- The Washington Times - Saturday, February 28, 2009

The U.S. Treasury Department said Friday that it would take up to a 36 percent stake in Citigroup in exchange for $25 billion of bailout funds it previously provided to the ailing New York bank, taking a big step toward what many regard as the first major bank nationalization in the United States.

The restructuring of Citi’s bailout package, which already has cost taxpayers more than $45 billion, increases the risk that taxpayers will lose some or all of their money. The common stock that Treasury accepted Friday in exchange for previously acquired preferred shares does not pay dividends and can be quickly wiped out if the bank does not survive.

Citi became the first bank to benefit from a new program the Treasury set up this week to help banks deal with mounting losses on loans by allowing them to treat their federal bailout money as a capital cushion against such losses. The preferred shares the Treasury acquired in previous bailouts is not counted as capital because it poses major liabilities for the banks: They not only have to pay 9 percent yearly dividends on the stock, but they eventually must redeem the shares from the government.

In arranging the latest rescue measures, Citi agreed to reshape its board of directors and continue downsizing and restructuring its giant operations, extensive divisions and overseas offices. Other preferred shareholders, including a Saudi prince and the governments of Kuwait and Singapore, also must agree to exchange their shares for common stock, providing them with a combined stake of about 38 percent in the bank and giving Citi a further $27.5 billion cushion against losses.

“It may be this latest dance with D.C. has done the trick” and will help Citi survive what is expected to be another bad year for the economy and credit markets, said Antony Currie, analyst at Breakingviews.com. He noted that the deal not only greatly increases Citi’s cash cushion, but it wipes out $2.8 billion of yearly dividends the bank previously had to pay.

Still, “skepticism is likely to persist,” he said, noting that Citi’s stock has plummeted after two previous moves by Treasury to prop up the bank. “There’s no guarantee this marks a floor for Citi.”

Citi shares sank 39 percent Friday to a new low of $1.50 as bank investors reacted to the broad dilution that left them with only a 26 percent stake in the bank. Bank stock indexes plummeted 9 percent on the news, as investors in Bank of America and other big firms braced for similar fates.

The announcement also did not do much to bolster confidence in the broader stock market, where the Dow Jones Industrial Average fell 119 points to 7,063, coming within a few points of breaching the 7,000 mark for the first time in more than 11 years.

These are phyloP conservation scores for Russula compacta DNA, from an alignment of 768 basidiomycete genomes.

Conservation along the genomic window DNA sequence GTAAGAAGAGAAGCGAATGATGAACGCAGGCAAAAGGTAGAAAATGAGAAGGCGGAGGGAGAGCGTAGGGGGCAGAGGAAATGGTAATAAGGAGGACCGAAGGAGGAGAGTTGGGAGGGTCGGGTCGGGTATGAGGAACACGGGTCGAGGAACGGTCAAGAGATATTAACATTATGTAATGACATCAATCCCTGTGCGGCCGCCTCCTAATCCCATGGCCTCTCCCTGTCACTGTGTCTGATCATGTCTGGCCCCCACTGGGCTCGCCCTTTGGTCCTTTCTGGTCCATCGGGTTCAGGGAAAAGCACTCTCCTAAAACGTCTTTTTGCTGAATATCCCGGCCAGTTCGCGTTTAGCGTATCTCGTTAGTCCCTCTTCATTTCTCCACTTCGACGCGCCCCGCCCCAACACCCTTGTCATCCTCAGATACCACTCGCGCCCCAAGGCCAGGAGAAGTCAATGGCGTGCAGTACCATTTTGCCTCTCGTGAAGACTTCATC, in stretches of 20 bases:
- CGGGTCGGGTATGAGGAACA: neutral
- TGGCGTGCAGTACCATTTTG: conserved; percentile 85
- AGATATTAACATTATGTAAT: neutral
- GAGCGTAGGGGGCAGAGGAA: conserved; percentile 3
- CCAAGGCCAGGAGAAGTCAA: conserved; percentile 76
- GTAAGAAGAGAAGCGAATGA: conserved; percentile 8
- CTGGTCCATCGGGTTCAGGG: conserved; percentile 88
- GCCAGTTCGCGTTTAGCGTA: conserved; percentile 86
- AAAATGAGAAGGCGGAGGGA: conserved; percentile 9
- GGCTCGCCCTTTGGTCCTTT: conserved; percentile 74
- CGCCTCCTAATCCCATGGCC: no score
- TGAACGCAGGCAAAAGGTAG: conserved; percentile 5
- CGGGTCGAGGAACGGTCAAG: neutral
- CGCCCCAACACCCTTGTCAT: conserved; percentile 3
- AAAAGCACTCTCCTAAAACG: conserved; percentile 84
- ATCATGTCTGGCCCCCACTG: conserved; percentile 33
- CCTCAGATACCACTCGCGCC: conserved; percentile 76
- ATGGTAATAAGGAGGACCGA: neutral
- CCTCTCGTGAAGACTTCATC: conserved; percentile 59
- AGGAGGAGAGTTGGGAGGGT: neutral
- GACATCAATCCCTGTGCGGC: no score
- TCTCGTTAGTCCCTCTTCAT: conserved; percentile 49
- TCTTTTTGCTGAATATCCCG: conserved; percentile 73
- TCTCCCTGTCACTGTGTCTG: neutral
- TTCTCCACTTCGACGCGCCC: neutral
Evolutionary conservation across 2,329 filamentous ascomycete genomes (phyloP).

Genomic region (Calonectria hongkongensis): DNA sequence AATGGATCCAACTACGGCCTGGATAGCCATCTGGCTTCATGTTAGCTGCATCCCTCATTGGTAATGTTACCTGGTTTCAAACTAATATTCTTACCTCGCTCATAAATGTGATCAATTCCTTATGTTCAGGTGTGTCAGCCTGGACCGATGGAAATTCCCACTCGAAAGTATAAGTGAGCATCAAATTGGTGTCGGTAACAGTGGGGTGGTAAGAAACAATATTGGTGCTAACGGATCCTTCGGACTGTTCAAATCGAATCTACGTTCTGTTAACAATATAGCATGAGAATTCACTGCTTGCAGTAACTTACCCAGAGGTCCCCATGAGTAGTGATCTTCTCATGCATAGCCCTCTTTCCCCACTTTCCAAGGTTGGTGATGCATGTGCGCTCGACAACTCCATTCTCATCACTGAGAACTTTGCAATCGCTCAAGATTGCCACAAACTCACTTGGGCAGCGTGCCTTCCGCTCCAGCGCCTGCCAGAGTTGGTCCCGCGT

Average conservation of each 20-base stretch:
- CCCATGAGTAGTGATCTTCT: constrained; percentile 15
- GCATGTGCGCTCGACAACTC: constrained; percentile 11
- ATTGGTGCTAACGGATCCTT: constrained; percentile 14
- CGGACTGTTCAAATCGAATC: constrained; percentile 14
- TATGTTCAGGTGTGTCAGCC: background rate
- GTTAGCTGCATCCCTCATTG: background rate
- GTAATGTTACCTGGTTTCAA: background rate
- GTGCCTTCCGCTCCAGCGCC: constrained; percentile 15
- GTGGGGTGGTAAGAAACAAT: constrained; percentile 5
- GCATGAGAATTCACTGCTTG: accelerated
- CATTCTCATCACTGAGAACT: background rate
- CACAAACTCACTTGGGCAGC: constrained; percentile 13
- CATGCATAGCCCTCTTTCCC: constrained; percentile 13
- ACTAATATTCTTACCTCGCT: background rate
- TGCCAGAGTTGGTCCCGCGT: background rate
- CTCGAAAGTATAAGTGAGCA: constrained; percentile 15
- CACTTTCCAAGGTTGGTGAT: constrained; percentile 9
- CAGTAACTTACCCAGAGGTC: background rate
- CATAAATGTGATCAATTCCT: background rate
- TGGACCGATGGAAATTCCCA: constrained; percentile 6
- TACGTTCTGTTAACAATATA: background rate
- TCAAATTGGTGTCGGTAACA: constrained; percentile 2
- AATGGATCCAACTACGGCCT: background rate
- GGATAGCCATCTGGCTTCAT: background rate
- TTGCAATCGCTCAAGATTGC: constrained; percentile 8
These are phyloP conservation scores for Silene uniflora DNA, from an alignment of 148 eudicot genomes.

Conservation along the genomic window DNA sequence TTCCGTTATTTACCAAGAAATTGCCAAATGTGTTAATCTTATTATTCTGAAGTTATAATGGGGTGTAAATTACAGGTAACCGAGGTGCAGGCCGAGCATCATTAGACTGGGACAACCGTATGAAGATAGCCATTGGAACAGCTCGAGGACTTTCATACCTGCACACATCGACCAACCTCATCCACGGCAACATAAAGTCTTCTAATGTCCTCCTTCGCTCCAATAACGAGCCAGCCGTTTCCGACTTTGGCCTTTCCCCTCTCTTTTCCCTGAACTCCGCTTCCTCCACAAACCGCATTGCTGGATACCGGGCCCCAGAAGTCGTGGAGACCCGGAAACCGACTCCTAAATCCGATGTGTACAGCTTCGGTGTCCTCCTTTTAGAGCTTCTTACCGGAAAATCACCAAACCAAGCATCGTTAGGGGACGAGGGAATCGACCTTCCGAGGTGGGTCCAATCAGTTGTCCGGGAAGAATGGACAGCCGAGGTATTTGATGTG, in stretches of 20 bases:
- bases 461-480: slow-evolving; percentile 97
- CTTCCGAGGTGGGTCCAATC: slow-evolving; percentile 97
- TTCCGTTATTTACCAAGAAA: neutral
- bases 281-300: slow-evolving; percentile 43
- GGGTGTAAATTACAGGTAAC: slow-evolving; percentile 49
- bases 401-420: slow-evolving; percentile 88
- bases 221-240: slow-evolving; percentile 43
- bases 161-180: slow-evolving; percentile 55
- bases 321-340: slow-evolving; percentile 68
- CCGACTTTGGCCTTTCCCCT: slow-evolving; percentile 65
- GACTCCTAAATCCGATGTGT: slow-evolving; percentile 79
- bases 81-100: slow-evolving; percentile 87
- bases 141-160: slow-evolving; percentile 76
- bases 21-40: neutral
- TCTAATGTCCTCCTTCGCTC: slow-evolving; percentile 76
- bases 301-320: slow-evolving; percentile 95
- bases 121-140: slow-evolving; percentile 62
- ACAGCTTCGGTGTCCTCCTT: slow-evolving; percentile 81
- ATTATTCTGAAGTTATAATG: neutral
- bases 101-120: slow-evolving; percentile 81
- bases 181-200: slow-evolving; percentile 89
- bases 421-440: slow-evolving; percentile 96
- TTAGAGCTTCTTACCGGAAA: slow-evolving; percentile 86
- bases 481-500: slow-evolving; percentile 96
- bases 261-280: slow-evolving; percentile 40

The Standard & Poor’s 500 Index fell to 735, its lowest level since December 1996. The 19 percent drop in the blue-chip index since the beginning of the year is its worst on record. The bank-led drop in the stock market overall has erased $10 trillion in investor wealth since October 2007.

While the Treasury’s move is negative for stockholders, it is positive for Citi’s creditors and bondholders because it shows more than ever that the government is standing behind the bank, said David Hendler, analyst with CreditSights Inc.

“While cable jibber jabbers may bemoan the state of the common shareholder, it is the credit holder that is in control of Citi’s fate,” he said. “Confidence needed to be restored so that normal funding and liquidity requirements are maintained.”

Though Friday’s move does not involve giving Citi any new money, it greatly increases the government’s stake in the survival of the international superbank, which once was the nation’s largest but which has shriveled under the load of toxic debts it acquired during the credit boom.

The bank announced that swelling losses are forcing it to eliminate its quarterly dividend and take an accounting charge that brought its losses in 2008 to a record $27.7 billion. Moody’s Investors Service and Standard & Poor’s Corp. both said the bank’s deteriorating condition will force it to more drastically reduce expenses and seek additional government aid.

More taxpayer money is likely to be pumped into the bank after the Treasury conducts “stress tests” on Citi and other major banks later this year. In addition, the Treasury is working on a plan to help relieve Citi and other banks of some of their toxic loan assets through a public-private purchase program. The administration earmarked $250 billion to help finance that effort in its budget plan Thursday.

Citi has been a bellwether in the government’s bank rescue program since September. It not only was the first to negotiate a partial government takeover, but it also was the first to receive a second Treasury cash infusion in the fall as well as partial government guarantees against losses on $300 billion of souring loan investments.

Citigroup Chief Executive Officer Vikram Pandit said the government’s major stake in the bank won’t force it to divest its ownership of Banamex, a bank in Mexico where foreign government ownership of banks is prohibited.

“We have structured these investments and are in the process of structuring them so that all our franchise in the form of Citicorp remains intact,” he said on a conference call.

Mr. Pandit disputed the assessment of many analysts that the bank has been essentially nationalized since Treasury has become the largest stockholder. In accepting the government money, Citi has already limited executive pay and luxury perks as well as joined the Treasury’s foreclosure prevention program.

Rather, Mr. Pandit said the government’s majority stake should increase investor confidence in the bank. “This capital should take the confidence issues off the table,” he said.

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